She has a room. Her sanctuary where she feels alive, connected and on fire and when he comes in her throat constricts. Her face gets a little red. She says nothing. Looks up and gives him the attention that she doesn't want to because he's in her space. But he doesn't know.
Or he does but he doesn't care.
She has not set a boundary.
He really really really really wants to go out for a beer with his best friend after a long day at work, but his wife said no. She want him home. Which is fine and it feels great to be wanted, but the problem is...it's every single day. So, just like he does every Thursday night, he smirks, "Sorry man. Not this time. I have to go home."
He has not set a boundary.
The fear of upsetting our love causes us to self-sacrifice, which then causes resentment. So instead of calling it like it is to save their feelings, we've obliterated our own.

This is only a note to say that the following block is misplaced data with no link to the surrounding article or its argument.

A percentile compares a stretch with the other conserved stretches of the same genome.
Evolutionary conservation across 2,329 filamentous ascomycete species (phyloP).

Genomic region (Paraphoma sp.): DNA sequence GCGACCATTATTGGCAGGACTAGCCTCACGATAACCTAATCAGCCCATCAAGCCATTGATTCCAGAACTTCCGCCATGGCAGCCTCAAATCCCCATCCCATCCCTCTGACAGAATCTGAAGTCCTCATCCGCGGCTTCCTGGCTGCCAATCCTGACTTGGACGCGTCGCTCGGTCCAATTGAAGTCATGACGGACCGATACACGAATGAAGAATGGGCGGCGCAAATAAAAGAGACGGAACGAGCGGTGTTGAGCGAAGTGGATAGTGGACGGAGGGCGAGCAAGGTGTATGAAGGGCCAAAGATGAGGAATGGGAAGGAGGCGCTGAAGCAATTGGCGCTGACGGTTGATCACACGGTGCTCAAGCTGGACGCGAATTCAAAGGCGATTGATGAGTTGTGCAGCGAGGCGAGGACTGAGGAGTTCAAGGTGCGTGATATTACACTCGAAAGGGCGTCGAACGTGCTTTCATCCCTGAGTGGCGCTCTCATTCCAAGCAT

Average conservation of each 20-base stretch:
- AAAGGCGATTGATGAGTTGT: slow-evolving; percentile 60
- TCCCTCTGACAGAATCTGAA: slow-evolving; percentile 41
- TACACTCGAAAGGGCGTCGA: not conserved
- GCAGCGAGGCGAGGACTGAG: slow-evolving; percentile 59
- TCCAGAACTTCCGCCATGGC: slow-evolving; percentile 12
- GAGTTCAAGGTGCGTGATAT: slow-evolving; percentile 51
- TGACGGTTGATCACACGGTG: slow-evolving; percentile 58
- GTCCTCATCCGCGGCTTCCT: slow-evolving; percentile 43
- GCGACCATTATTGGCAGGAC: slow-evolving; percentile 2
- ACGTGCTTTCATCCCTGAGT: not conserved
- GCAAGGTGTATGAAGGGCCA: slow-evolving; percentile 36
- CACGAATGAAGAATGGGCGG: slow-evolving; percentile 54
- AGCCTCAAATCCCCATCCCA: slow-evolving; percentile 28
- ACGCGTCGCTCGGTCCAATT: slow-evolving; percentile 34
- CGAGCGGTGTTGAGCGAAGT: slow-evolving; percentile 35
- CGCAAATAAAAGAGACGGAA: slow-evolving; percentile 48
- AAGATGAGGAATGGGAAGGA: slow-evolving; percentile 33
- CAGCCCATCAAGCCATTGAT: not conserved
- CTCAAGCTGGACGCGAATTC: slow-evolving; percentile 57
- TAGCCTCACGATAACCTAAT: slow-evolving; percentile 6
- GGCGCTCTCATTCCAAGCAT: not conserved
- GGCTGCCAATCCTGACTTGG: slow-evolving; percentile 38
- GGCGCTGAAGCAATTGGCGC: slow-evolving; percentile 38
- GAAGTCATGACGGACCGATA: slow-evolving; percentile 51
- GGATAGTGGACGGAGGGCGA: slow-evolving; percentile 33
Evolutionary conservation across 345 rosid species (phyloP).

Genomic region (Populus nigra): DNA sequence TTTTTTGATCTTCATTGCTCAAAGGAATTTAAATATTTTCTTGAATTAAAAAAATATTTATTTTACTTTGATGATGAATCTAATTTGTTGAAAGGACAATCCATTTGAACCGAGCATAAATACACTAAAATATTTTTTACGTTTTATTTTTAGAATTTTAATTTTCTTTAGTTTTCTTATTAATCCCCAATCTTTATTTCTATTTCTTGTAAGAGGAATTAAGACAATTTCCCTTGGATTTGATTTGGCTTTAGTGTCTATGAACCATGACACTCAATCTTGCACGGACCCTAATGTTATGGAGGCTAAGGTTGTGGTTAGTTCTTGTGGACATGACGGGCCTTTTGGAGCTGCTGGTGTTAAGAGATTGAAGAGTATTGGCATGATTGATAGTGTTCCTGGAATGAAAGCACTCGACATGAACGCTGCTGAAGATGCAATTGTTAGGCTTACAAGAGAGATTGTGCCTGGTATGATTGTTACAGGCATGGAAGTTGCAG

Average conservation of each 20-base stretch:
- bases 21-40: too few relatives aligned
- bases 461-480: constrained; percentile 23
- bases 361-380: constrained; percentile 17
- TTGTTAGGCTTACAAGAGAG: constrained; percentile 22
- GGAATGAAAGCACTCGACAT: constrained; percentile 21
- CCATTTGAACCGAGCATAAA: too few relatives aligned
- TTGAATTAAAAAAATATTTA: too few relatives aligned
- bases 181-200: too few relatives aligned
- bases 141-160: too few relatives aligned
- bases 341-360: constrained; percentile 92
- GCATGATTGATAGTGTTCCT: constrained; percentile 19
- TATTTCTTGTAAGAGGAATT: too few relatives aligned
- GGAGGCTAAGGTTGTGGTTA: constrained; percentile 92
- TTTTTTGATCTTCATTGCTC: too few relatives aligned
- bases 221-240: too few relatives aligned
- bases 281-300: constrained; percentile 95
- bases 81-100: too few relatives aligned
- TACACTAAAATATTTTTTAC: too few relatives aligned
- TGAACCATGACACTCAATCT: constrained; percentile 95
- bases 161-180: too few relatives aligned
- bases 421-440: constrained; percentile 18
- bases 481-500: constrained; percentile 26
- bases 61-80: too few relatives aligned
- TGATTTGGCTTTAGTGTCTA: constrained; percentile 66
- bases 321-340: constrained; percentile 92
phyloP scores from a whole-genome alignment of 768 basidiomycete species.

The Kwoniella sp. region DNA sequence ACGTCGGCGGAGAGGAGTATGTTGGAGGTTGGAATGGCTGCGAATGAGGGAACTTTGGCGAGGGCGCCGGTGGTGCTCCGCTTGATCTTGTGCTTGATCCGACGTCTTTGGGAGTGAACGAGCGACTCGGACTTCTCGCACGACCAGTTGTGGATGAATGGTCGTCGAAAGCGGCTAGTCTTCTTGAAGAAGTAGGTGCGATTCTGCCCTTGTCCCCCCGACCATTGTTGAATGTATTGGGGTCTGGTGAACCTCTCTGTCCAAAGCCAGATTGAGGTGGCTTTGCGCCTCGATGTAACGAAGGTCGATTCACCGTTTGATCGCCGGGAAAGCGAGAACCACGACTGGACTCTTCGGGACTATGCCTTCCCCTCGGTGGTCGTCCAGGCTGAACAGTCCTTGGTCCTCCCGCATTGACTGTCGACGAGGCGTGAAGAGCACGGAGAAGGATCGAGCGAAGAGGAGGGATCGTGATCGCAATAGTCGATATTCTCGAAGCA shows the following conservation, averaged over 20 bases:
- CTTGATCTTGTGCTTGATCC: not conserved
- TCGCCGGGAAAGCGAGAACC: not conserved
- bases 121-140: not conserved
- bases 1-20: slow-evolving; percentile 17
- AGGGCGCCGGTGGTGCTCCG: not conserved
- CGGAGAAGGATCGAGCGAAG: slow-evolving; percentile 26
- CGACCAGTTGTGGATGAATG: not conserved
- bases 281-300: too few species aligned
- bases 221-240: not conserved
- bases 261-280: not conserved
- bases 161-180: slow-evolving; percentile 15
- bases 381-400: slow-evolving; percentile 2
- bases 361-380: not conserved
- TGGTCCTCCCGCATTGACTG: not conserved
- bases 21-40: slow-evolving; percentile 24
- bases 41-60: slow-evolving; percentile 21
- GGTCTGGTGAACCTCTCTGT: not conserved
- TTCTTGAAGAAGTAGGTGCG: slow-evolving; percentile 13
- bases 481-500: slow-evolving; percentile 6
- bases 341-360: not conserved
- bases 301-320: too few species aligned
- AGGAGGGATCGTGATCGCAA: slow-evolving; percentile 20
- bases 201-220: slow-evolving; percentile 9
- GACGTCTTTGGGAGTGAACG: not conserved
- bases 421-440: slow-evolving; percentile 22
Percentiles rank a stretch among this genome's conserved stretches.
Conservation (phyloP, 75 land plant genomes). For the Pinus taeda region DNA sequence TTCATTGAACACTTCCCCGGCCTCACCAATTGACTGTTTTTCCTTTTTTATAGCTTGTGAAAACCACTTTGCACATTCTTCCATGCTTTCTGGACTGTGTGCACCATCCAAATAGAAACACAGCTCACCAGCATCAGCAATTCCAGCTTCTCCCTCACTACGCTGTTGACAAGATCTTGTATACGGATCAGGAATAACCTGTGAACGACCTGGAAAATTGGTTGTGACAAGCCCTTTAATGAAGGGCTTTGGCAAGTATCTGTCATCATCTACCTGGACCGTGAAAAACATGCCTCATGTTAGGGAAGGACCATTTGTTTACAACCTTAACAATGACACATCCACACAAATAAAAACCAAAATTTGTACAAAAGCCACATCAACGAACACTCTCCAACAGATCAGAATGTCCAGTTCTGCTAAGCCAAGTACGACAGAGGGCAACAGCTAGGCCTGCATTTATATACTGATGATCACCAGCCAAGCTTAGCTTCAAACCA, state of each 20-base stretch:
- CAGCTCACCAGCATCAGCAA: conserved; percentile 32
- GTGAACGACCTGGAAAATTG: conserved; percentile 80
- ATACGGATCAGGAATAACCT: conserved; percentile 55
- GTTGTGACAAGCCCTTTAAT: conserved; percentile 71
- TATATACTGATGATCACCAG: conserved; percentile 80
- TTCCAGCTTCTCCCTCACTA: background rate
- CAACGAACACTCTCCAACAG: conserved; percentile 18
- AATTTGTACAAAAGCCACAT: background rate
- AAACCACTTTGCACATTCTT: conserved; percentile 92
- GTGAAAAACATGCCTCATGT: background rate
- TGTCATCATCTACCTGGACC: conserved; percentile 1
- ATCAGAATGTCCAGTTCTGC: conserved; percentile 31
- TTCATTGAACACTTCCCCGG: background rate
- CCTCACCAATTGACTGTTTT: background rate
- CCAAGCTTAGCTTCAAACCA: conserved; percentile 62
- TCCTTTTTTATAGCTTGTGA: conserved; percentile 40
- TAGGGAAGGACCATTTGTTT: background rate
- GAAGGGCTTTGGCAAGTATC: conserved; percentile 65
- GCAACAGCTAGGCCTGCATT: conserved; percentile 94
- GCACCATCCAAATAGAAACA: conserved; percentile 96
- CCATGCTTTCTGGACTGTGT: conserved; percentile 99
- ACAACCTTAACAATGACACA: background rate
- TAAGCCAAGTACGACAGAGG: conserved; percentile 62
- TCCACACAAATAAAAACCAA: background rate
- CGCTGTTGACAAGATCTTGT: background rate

Some marriages don't have established boundaries from the beginning, and some break down over time. The point is, no boundaries, no happy marriage.
No boundary, no balanced and well-adjusted, respectful kids.
If this is you, take a breath. Everything is reversible, as I've seen in my clients every time. It takes awareness, discipline and commitment to stand by any new boundary you set. It takes understanding that you'll be swimming up current for a while to undo the lack of boundaries that were there before. It takes support from a neutral coach or mentor who can guide you through difficult conversations. It takes time.
If you're reading this now, chances are I'm talking to you, so let me say this. You've got time and you can do this. On the other side of drawing a boundary is so much happiness and freedom, that all the effort you'll use in drawing it is worth every bit.